1. Peter,
      you are correct in that engine case was originally an MFI engine. but being that it is 47 years old it is most likely that someone used the case and transferred the top end of a 911T CIS set up to it.

      1. Kurt, thanks for your reply. I can send pictures. Would you turn away from this car? I.e., could this have been done properly or is this rather strange? Peter

  5. Adam Golightly

    My uncle has been thinking about making his car more effective, and efficient with some extra parts. He would really like to get better parts from a professional so that they will work a lot better. I’ll be sure to tell him about how different applications can alter its performance by changing the calibrated parts.

  6. Danny Bridgforth

    Kurt I have just restored a 1970 E. The car is not stock. Engine is the OEM 2.2 l that has E cams with S ( competition engineering ) pistons. Weber carbs that are running rich. It fouls a set of plugs in 800 – 1000 miles. OEM 3 pin CDI with 5K ohm rotor, Beru 1K ohm wires, through your coil. What jetting do you reccomend for this application? The venturies are 34 mm, with 135 mains 60 idle jets. Air correction 185, idle air 145. float level correct. I rebuilt the carbs putting them, jets venturies etc. back as they were on the car. Car runs great but plugs show rich (black soot) fouling.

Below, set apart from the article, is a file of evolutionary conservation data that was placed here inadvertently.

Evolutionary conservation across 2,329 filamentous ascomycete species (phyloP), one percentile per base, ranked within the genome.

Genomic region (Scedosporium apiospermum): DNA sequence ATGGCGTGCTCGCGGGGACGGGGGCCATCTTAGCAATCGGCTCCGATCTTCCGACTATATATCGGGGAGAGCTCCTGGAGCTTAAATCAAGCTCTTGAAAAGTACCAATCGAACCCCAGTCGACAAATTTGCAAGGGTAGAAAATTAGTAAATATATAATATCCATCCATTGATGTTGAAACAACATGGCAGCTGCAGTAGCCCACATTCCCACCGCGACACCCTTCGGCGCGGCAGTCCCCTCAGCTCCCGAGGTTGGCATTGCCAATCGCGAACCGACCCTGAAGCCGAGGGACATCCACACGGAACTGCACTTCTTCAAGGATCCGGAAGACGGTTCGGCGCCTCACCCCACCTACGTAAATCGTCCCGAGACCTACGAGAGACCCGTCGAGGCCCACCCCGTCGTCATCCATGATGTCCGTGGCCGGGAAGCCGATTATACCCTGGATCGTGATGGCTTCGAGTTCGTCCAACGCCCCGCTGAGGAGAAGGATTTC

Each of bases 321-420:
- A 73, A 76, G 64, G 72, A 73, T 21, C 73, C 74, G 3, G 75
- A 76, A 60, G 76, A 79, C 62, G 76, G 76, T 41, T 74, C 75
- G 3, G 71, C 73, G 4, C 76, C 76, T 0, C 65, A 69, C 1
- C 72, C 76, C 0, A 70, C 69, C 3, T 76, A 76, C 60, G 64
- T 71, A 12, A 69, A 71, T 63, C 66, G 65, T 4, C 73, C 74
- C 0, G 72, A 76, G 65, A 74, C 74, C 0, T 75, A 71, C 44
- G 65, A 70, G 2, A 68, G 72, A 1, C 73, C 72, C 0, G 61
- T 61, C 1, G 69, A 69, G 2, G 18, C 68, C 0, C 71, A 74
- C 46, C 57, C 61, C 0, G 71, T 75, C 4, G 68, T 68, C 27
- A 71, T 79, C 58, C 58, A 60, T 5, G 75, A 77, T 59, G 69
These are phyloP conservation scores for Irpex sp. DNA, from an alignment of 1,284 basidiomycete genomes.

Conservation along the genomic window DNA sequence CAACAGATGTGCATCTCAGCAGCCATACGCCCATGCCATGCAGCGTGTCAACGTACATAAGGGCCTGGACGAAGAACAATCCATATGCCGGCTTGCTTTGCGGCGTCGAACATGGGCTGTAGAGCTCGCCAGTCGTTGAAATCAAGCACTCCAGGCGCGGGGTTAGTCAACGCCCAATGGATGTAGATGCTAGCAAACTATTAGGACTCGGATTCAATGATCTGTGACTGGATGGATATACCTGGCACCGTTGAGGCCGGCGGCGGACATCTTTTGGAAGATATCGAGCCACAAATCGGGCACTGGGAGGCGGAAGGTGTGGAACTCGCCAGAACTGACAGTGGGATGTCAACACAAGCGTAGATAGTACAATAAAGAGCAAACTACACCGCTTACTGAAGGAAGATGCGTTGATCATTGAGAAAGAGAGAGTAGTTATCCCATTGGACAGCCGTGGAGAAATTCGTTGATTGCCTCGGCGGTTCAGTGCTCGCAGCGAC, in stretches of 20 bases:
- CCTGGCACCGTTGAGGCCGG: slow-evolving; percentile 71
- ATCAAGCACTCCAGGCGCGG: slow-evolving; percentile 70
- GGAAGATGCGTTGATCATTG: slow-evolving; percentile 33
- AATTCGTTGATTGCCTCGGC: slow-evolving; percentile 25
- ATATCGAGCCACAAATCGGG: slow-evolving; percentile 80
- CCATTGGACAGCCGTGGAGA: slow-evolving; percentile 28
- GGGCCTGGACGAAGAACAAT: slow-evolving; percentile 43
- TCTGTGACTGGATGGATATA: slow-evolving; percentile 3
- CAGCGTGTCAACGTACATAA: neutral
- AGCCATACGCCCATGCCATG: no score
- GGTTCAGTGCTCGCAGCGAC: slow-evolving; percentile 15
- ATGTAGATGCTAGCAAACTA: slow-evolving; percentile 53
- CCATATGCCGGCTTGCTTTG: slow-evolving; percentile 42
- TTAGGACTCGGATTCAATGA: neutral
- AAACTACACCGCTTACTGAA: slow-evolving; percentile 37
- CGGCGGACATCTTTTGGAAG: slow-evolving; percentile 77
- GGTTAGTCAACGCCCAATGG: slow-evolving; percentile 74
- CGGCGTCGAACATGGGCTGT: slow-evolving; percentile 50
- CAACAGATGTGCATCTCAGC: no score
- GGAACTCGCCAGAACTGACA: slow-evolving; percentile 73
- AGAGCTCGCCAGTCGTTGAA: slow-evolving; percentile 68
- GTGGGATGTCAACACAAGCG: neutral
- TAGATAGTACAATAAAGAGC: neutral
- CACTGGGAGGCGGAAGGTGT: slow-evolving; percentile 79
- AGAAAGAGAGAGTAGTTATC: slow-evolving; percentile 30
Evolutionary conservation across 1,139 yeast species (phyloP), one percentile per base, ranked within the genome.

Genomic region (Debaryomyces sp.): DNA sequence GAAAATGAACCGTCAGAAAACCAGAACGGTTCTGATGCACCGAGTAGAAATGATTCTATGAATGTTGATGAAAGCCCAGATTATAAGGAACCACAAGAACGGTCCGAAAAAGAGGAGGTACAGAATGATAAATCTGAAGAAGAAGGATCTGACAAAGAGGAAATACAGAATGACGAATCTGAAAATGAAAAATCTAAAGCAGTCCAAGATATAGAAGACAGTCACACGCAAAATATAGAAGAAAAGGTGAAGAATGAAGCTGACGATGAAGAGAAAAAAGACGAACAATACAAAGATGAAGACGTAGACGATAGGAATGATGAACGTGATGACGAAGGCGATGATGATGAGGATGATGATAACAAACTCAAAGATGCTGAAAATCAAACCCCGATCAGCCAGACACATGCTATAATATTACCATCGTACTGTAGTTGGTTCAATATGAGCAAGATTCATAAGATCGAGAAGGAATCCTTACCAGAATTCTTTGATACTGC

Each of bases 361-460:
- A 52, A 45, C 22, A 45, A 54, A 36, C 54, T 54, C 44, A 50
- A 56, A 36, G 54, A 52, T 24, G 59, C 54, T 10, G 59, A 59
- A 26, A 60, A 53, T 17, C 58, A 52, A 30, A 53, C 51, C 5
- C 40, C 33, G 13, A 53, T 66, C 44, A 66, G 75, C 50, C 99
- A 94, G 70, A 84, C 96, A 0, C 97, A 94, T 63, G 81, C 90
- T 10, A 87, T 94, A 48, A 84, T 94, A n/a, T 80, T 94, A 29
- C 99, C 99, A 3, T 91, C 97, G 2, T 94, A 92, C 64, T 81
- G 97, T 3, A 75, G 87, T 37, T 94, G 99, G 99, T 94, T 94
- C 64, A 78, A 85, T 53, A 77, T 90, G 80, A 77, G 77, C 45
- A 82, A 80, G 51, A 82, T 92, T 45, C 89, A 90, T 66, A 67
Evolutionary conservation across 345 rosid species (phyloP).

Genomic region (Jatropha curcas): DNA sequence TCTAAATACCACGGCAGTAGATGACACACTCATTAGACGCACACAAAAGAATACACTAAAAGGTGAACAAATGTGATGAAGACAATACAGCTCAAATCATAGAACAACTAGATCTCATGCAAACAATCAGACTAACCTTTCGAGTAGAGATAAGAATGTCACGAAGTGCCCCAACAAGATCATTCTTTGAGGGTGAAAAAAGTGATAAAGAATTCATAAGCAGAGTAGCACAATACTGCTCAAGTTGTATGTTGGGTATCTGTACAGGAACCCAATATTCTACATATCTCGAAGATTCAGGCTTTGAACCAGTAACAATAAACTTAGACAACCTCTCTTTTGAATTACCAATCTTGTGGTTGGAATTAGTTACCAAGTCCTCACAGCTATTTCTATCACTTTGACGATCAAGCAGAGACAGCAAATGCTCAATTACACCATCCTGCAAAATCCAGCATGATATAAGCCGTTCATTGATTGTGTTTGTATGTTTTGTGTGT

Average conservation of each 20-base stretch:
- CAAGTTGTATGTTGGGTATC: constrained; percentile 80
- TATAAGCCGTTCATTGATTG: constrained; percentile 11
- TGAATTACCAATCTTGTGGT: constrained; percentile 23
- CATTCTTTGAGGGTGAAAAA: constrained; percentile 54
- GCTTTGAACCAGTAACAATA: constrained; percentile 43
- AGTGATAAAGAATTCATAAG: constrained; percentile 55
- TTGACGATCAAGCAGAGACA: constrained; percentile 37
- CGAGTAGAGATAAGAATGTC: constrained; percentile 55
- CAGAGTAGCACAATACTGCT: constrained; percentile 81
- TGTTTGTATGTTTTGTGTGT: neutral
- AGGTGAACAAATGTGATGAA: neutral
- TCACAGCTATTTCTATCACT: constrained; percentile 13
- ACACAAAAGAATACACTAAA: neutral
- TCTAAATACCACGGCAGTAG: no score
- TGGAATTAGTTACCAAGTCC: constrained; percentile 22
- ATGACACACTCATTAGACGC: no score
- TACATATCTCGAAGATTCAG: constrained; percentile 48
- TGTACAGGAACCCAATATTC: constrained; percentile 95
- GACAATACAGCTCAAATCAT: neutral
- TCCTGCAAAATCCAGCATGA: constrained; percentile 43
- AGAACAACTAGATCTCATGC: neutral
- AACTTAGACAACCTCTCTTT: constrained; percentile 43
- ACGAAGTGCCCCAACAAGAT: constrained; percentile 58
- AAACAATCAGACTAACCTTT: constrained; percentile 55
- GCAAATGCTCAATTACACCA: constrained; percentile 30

Thank you

    1. Danny,
      The Jetting that you have now is not that out of line, if anything I would say the 135 main jet and 185 main air jet would put the motor on the lean side. When using a 34 mm choke I use a 145 main jet and a 140 air corrector. My questions for you would be, what are the leak-down numbers on the engine? What spark plugs are you using? What are the cam timing specs you are using? and how well does the car run before fouling a plug? let me know when you have a chance and maybe we can figure out what’s going on.

  7. Danny Bridgforth

    Kurt, Thanks for your quick reply. One of the main reasons I like doing business with you. I will run a warm leak down test tomorrow. Cold compression numbers #1. 185, 2 182, 3 185 4 190 5 195 6 197. I have run several plugs. The NGK BP7ES did best. Tryed Bosch W4CS too cold and resistor ( I know its wrong ) but hotter champion RN9YC. Bosch lasted similar to NGK, champion less than 150 miles. Cam timing 0.129″ left 0.126″ right. The car runs great. No stalling or flat spots. Pulls strong from 2000 to red line. Has a blast at the track. Suspension and brakes not stock……

    1. Danny, all that looks good. So is it fouling the same plug every time? or is just random or all cylinders? and lastly, does the fouling actually result in a misfire? or are the plugs just black?

  8. Danny Bridgforth

    Random plug fouling. one at a time. Can’t say if all six have failed but the last three culprits were #6, #2 and #3. All have pretty much the same black soot look. Fouled plug will be wet. I change them all at the same time. Under a loupe #4 shows the least ceramic discolorazation. Yes a misfire. The first clue is difficult starting. Cranking, it will start on less than all 6 cylinders. A few seconds later a POP and now all 6. Sometimes it will start on 4. A few seconds later POP now on 5, seconds later POP now all 6 are working. With that it will run ok but not great. Under a load like uphill acceleration a plug will fail and not recover. I get to a safe area let it cool a bit and change them.

    1. Hi Rick, Porsche runs a system pressure of around 4.5 to 5.2 bar. The control pressure is regulated by the warm-up regulator and varies for each W.U.R, warm up reg.